For this reason, many scholars and historians didn’t even know where Susa was located until the 1800s when Europeans began to take a keen interest in the ancient Near East. The site was first examined in 1836 by Sir Henry Rawlinson, an army officer in the British East India Company who later became a politician. One of Rawlinson’s peers, Sir Austen Henry Layard, also visited and did preliminary research at Susa. However, he didn’t stay too long because his primary obsession was to excavate the Assyrian cities of Nimrud and Nineveh, two sites he is much more well-known for.
The good thing is that since the late 1800s, modern scholars and archaeologists have furthered their study of Susa and Elamite civilization. The results of these studies have been remarkable.
Susa lies at the periphery of ancient Mesopotamia, commonly referred to as the “Cradle of Civilization.” The ancient city and current site lied on a lowland plain that was watered by rivers and streams flowing from the Iranian plateau. As agriculture took firm root and crop yields expanded substantially, the fortunes of places such as Susa grew. This new wealth allowed for advancements in masonry, technology and of course the arts and sciences. With new goods being created, trade with neighboring city-states also expanded. Susa greatly benefitted from its location: it was the gateway for Mesopotamian trade with the Iranian plateau and beyond.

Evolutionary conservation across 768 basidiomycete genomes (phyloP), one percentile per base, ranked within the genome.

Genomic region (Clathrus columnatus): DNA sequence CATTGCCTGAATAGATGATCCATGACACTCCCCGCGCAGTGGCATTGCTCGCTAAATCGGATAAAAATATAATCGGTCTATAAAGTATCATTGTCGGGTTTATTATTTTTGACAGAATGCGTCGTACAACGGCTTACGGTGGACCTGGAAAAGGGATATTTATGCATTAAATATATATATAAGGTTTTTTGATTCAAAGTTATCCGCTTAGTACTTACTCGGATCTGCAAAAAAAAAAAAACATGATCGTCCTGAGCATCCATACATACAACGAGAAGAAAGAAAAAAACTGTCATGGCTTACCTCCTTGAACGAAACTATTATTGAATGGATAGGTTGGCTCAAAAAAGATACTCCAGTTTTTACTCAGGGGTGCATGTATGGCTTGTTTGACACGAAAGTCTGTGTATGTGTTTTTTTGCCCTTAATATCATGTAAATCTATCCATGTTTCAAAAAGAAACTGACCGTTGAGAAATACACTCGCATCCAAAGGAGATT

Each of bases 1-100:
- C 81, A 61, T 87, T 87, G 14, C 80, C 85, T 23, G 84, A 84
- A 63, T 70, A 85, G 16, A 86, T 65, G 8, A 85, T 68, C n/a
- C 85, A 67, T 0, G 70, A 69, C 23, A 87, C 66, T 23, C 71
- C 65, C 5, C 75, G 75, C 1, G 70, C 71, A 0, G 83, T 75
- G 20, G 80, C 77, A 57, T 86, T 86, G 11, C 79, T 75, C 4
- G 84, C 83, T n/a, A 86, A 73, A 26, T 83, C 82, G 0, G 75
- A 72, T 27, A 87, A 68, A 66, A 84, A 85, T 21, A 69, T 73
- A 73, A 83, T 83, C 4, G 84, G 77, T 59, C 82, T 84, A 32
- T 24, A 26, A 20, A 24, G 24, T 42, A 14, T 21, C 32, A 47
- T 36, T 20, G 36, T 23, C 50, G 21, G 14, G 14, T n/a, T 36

Evidence of trade links with other parts of the ancient world come from the excavation of an ancient cemetery near Susa. Believed to date back to around 4000 BCE, this ancient necropolis of reportedly 2000 graves contains many copper axes and weapons. Copper is not known to have been mined from the region around Susa, thus trade links with other regions must have existed. It is likely that in return, merchants from Susa supplied ceramics, pottery and other non-metal goods to other city-states and nomads of the desert.